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These NASA Images Of How The World Has Changed Prove We're All Screwed

APRIL 16, 2017  —  By Corinne Sanders

Whether you believe in climate change or not, one thing's for sure -- our planet has definitely changed over the last few decades, and there's plenty of evidence to prove it.

According to NASA, the global temperature has risen by 1.7 degrees Fahrenheit since 1880, and nine of the 10 warmest years on record have taken place since 2000. Sea ice and land ice are both losing mass and carbon dioxide levels in the air are the highest they've been in 650,000 years. It's easy to brush off the facts without seeing the changes for ourselves, but these images from NASA capture just how much our planet is being affected by rising temperatures and other changes in our climate.

1. Between September 1984 and September 2016, the area covered by Arctic sea ice has dramatically decreased from 718,000 square miles to just 42,000 square miles. As you can see below, much of the older ice (shaded white), which is less vulnerable to melting, has disappeared.

2. Glaciers along the Bellingshausen Sea coast of western Antarctica have been shrinking for at least four decades, likely because of warm ocean water affecting the grounding lines--the point at which glaciers start to float. Mass loss from Antarctica has been strongly linked to changes in these lines.

3. These ice caps on Ellesmere Island in Nunavut, Canada, have significantly shrunken between 2004 and 2015. As of 2015, the larger one was seven percent the size it was in 1959, and the smaller one was six percent of its size.

4. Population growth and a huge demand for agricultural land in the Maradi Department of Niger has caused the Baban Rafi Forest, the largest forested area, to lose a large portion of its natural landscape between 1976 and 2007. What's left is still being exploited for products we use.

5. Despite being one of the largest reservoirs in the world, Lake Mead's water levels have been dropping since 2000 because of long-term drought and below-average snowfall. You can see here how much it shrunk between 1982 and 2010.

6. Between 1984 and 2011, deforestation greatly affected the area around the Jamari River in Rondonia, Brazil. The Samuel Dam, which was constructed in 1984, also created a reservoir that caused flooding and displaced many who lived there.

7. In Texas, crops and farmlands have been adversely affected and water levels have dropped in multiple lakes. This is because a large part of Texas is in an "exceptional" state of drought, which is the worst condition on the government's drought monitor scale. The images below of Proctor Lake were taken just one year apart.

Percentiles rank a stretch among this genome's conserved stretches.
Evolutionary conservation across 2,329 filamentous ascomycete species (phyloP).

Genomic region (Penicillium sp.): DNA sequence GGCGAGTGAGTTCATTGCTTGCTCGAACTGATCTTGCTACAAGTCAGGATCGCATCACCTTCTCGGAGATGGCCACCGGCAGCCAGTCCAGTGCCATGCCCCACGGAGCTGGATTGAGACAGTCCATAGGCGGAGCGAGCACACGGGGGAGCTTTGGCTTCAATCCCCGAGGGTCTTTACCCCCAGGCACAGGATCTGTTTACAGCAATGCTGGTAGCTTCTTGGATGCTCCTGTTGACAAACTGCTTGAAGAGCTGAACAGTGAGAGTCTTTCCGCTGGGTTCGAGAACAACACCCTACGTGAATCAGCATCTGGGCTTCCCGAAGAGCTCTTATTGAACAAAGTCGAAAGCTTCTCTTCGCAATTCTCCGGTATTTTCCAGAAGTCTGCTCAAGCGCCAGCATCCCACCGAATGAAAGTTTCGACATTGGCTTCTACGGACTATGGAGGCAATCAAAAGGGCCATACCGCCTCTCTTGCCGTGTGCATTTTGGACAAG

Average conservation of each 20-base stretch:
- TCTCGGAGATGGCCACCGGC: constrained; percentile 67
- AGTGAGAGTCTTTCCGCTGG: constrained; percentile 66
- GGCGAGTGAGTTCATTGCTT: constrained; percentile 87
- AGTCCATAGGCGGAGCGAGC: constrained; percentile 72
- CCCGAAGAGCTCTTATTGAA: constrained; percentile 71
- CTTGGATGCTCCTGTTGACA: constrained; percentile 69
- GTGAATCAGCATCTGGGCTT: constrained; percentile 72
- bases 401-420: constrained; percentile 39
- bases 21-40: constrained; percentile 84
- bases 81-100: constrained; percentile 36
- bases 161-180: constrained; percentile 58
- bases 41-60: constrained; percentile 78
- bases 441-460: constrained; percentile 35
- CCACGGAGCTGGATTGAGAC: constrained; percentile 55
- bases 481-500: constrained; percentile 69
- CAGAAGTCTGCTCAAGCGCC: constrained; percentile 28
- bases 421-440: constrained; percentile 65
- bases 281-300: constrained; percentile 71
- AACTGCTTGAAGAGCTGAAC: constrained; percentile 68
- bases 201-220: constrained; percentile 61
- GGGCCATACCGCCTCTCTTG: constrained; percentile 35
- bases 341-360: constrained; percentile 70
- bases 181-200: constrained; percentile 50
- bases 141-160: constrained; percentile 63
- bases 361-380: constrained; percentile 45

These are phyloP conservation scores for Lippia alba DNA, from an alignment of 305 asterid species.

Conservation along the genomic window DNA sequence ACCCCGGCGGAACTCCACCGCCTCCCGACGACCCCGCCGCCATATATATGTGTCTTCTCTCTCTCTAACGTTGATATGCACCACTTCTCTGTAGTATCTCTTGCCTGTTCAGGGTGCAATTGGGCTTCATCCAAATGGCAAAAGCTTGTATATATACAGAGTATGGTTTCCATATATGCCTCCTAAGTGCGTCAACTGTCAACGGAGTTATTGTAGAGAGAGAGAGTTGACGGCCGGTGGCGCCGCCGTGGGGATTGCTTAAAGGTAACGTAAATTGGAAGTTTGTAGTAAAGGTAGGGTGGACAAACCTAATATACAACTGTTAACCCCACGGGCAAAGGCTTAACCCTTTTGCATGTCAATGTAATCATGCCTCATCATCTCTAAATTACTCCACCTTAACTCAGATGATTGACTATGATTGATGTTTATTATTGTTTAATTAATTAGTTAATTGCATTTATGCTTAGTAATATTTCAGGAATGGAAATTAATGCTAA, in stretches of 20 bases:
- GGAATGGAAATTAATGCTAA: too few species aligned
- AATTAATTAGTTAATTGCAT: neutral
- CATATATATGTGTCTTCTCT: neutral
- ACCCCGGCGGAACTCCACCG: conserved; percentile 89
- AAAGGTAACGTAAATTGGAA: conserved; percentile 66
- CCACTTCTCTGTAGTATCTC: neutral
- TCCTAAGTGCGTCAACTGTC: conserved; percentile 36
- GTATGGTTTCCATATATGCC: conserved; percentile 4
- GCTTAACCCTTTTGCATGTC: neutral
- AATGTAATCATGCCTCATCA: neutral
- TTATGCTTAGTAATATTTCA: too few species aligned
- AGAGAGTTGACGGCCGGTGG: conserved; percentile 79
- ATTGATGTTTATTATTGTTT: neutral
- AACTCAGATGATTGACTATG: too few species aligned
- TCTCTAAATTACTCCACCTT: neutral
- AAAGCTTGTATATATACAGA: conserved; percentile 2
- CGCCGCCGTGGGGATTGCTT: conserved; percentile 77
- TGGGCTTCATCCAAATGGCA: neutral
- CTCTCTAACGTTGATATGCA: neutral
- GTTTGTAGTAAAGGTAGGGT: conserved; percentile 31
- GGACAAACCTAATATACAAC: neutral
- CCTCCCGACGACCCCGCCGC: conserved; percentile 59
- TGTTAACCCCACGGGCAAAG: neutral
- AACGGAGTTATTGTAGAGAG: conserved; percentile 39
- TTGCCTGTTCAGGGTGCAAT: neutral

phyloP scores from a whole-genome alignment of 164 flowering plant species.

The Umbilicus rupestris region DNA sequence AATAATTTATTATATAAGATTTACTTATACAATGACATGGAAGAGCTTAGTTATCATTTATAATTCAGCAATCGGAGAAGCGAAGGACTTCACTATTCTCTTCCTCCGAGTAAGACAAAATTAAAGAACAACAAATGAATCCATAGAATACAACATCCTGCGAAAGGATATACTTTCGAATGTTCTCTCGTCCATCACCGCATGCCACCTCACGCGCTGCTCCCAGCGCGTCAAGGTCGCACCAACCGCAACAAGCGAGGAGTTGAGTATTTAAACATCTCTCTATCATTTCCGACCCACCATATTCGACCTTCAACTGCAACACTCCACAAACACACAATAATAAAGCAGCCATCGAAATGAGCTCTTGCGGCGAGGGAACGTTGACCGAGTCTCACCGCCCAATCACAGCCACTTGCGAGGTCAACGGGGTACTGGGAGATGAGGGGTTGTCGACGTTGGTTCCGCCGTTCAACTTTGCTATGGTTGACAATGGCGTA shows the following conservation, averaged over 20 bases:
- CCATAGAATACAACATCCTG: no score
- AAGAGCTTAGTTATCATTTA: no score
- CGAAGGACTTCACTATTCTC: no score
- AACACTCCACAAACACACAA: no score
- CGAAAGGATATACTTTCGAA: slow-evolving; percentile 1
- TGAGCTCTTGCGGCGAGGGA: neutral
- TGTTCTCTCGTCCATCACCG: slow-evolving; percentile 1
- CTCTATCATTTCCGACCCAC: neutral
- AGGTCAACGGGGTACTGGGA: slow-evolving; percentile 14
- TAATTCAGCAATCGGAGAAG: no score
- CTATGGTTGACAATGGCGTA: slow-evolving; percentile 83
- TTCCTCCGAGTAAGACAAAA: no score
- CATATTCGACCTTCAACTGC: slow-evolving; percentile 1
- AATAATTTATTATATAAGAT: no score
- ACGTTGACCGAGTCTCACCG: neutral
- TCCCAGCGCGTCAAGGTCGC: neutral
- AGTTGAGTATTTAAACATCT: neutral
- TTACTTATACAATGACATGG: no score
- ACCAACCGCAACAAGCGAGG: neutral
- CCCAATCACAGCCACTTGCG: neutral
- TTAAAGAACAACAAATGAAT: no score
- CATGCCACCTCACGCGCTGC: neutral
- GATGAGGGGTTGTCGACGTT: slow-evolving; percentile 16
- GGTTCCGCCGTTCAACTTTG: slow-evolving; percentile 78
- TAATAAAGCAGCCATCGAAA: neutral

8. Heavy rainfall has increased the flow from the Volga River, which is the Caspian Sea's main source of water. This is causing the large body of water to grow so much that it is flooding coastal settlements and even leading to the decline of wildlife on Tyuleniy Island. Below is the change between 1985 and 2011.

9. Dry conditions paired with lightning strikes caused wildfires to spread across the Okefenokee National Wildlife refuge in the Honey Prairie region of Georgia in April 2011. Over 290,000 acres (represented by the red shading) had burned by July, and the smoke in the right image indicated that fires were still active at that point.

10. Brush fires caused by extremely hot and dry weather conditions in Australia burned over 148,000 acres in Tasmania in January 2013. More than 40 percent of the structures in the township of Dunalley were destroyed. You can see the burned areas and smoke still rising in the right image, which was taken almost a year after the image on the left.

(via NASA)

Read More: This Man Keeps Playing The Piano As The World Literally Falls Down Around Him

Some of these comparisons may not seem that huge right now, but just imagine the difference that a few more decades could make. Share if you're concerned about the growing threat of climate change and global warming on our planet.

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